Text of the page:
The Process of Steel Production

Have you ever taken a moment to observe the objects around you and wonder what they are made of? Everything that surrounds you is composed of different materials. Have you ever considered the various components that make up these objects? For instance, are the fibers beneath your feet made of carpet? Is the seat you’re sitting on constructed from wood or plastic?

Steel is another commonly used material found worldwide. It can be found in the pots and pans used for cooking, as well as in household appliances, vehicles, bridges, and even buildings. However, steel does not grow on trees—it is a metal derived from beneath the Earth’s surface. Interestingly, steel is not listed as an element on the periodic table of elements, but its primary component, iron, is.

Iron is mined from various locations across the globe. However, iron ore usually contains impurities such as silica, phosphorus, and sulfur, which weaken its structure. To transform iron into steel, these impurities must be removed and carbon must be added to enhance its strength.

Steel is classified as an alloy, which is a combination of two or more metallic elements. Ferrous metals, which contain iron, include steel. On the other hand, non-ferrous metals, such as aluminum, copper, and titanium, do not contain iron.

The process of steel production involves smelting, which is the extraction of metal from ore by heating it to extremely high temperatures until it melts. Historians believe that rudimentary furnaces have been used for steel production for thousands of years. However, advancements in technology during the 17th to 19th centuries, such as the invention of blast furnaces, led to the production of higher quality steel on a larger scale.

Today, most steel plants use a production method called basic oxygen steelmaking (BOS). In BOS furnaces, high-purity oxygen is blown through molten iron ore. The oxygen reacts with impurities to form oxides, which either burn off or become slag, a by-product that can be removed from the surface of the molten iron. Additionally, other chemical cleansers known as fluxes are added to eliminate impurities. Furthermore, various elements can be added to create specific types of steel. Carbon, for example, is commonly added to produce high-strength carbon steel. Chromium is another popular additive that enhances the rust resistance of stainless steel.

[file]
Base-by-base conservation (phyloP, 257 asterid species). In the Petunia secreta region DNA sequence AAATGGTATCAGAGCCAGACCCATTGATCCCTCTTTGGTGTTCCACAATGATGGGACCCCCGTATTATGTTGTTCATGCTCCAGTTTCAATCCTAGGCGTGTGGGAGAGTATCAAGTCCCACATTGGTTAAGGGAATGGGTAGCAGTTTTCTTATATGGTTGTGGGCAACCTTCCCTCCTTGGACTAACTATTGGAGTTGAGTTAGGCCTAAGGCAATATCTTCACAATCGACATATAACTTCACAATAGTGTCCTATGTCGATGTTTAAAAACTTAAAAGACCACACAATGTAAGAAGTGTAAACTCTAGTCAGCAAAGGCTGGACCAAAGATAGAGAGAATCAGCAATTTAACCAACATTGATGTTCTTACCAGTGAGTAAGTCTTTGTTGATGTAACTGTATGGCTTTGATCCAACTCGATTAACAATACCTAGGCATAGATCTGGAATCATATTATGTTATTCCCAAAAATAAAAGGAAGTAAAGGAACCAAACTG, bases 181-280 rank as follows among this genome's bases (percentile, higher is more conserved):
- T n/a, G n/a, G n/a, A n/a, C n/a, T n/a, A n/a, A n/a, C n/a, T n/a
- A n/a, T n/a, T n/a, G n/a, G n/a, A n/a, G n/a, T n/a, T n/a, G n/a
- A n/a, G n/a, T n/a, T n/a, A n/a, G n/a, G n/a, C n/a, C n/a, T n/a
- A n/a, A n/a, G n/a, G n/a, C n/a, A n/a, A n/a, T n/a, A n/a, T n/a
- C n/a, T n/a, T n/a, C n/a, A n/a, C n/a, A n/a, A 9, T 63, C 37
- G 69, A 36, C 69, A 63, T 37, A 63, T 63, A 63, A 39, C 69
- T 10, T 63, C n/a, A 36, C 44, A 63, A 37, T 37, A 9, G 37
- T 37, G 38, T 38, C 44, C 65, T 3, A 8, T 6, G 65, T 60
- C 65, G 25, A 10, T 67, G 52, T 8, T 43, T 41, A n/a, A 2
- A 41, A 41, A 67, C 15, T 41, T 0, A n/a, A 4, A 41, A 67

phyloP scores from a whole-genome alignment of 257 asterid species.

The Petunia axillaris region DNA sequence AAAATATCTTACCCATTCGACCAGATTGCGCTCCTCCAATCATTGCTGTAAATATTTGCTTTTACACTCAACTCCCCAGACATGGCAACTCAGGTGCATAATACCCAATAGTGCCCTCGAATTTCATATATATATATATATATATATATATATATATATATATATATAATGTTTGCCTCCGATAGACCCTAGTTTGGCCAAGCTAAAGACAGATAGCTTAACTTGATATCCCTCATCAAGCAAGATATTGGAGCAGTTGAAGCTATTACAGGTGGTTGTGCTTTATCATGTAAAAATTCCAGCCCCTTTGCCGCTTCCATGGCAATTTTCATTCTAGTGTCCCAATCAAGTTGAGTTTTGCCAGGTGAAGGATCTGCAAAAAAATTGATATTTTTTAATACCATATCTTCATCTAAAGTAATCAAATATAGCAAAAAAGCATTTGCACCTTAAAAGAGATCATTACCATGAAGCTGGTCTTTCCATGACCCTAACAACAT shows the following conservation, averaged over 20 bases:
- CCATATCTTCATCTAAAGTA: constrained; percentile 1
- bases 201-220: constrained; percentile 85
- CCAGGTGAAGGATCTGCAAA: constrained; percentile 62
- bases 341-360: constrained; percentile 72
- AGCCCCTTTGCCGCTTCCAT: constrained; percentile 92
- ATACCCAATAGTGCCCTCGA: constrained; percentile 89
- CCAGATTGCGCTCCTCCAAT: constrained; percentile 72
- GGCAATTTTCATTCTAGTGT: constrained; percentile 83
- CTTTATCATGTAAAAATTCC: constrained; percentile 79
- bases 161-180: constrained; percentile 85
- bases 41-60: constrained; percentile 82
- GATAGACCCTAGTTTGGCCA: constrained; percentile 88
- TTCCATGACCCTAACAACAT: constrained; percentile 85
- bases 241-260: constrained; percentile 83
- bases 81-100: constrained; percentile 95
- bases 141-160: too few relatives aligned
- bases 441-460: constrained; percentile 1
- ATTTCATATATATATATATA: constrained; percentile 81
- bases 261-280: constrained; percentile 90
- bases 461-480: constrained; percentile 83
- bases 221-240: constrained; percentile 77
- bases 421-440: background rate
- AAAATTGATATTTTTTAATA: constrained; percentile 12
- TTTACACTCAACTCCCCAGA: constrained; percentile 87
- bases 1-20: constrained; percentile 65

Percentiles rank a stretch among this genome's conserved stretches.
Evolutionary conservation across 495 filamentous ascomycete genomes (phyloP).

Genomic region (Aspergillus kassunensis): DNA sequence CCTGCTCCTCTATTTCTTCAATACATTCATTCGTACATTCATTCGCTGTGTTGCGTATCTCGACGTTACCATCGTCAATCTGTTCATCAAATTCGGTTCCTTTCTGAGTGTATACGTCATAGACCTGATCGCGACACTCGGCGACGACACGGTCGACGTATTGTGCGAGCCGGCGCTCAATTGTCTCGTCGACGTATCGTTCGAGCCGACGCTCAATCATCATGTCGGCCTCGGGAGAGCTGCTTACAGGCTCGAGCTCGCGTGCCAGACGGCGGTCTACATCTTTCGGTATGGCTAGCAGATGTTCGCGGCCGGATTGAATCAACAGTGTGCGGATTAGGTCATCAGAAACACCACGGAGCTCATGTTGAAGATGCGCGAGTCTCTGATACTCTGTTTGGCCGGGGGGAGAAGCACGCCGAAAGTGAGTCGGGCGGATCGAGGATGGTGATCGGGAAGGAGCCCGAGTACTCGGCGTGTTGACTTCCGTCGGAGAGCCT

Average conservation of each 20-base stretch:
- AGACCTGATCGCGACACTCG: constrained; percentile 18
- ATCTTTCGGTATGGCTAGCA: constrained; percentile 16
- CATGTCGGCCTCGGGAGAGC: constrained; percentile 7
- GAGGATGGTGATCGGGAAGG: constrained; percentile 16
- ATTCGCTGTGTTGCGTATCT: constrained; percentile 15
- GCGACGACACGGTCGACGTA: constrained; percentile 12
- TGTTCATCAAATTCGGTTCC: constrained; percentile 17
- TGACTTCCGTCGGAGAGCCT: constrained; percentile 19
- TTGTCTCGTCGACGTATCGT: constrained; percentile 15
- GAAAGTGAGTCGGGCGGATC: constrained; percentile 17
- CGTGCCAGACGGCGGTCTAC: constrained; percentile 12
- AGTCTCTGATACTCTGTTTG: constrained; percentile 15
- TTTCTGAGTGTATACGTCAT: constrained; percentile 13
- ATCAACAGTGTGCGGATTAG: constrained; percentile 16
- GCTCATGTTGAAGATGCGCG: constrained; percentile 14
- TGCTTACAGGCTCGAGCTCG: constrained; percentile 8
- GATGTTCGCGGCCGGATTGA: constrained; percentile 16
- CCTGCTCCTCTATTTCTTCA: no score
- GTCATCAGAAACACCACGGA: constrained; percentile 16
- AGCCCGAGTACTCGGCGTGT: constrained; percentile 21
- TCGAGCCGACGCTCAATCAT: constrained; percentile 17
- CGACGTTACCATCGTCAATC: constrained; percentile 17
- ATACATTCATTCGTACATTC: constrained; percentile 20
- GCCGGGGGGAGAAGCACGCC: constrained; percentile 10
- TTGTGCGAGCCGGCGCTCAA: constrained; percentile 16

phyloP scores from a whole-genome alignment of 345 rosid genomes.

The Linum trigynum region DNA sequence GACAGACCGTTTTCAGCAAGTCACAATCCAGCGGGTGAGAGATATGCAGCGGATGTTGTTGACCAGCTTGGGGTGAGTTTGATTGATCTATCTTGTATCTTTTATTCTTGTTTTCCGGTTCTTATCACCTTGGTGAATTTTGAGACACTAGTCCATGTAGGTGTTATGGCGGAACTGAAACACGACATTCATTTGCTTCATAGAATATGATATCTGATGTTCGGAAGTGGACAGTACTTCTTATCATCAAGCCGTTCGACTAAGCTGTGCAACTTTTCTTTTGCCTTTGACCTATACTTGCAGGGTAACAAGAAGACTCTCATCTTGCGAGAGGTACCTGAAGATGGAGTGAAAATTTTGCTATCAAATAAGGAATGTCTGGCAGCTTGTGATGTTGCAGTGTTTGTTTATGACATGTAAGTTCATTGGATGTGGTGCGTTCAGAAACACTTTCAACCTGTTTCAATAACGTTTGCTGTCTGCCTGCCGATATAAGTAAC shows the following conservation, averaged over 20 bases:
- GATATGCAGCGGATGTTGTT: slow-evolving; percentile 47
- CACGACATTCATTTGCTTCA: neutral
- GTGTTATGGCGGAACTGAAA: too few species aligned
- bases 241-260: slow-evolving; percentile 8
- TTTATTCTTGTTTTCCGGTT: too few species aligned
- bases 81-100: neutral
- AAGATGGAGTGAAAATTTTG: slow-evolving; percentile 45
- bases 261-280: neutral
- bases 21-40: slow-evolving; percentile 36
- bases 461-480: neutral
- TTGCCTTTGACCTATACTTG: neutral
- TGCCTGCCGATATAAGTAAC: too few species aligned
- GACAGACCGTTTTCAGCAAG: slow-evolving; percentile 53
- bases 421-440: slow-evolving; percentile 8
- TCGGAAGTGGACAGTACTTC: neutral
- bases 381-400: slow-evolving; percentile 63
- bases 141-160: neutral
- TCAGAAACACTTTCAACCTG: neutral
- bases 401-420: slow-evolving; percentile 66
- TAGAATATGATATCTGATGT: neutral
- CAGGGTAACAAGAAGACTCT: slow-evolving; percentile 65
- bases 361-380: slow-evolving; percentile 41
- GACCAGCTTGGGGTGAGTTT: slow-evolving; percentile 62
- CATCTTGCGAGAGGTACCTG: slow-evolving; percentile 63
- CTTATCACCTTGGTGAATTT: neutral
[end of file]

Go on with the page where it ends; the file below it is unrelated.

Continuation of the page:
Steel is widely used in construction due to its strength and relatively low production cost. Annually, steel plants produce over 1.3 billion tons of steel, which is utilized in the construction of buildings, ships, vehicle frames, bridges, appliances, weapons, and machinery.

Give It a Try

We trust that this Wonder of the Day has helped develop a SOLID understanding of steel! Make sure to explore the following activities with a companion:

  • Wouldn’t it be fascinating to witness steel being manufactured in person? Actually, it would be extremely hot! Steel factories are not suitable for children, so instead, watch this online Steelmaking Video to gain more knowledge about the process!
  • Which items do you possess in your house that are made of steel? Find out! Take a pen and paper and search for steel objects around the house. Create a list of all the steel items you discover. Don’t forget to check the garage if you have one! Share your list with a companion. Can they come up with any items you missed?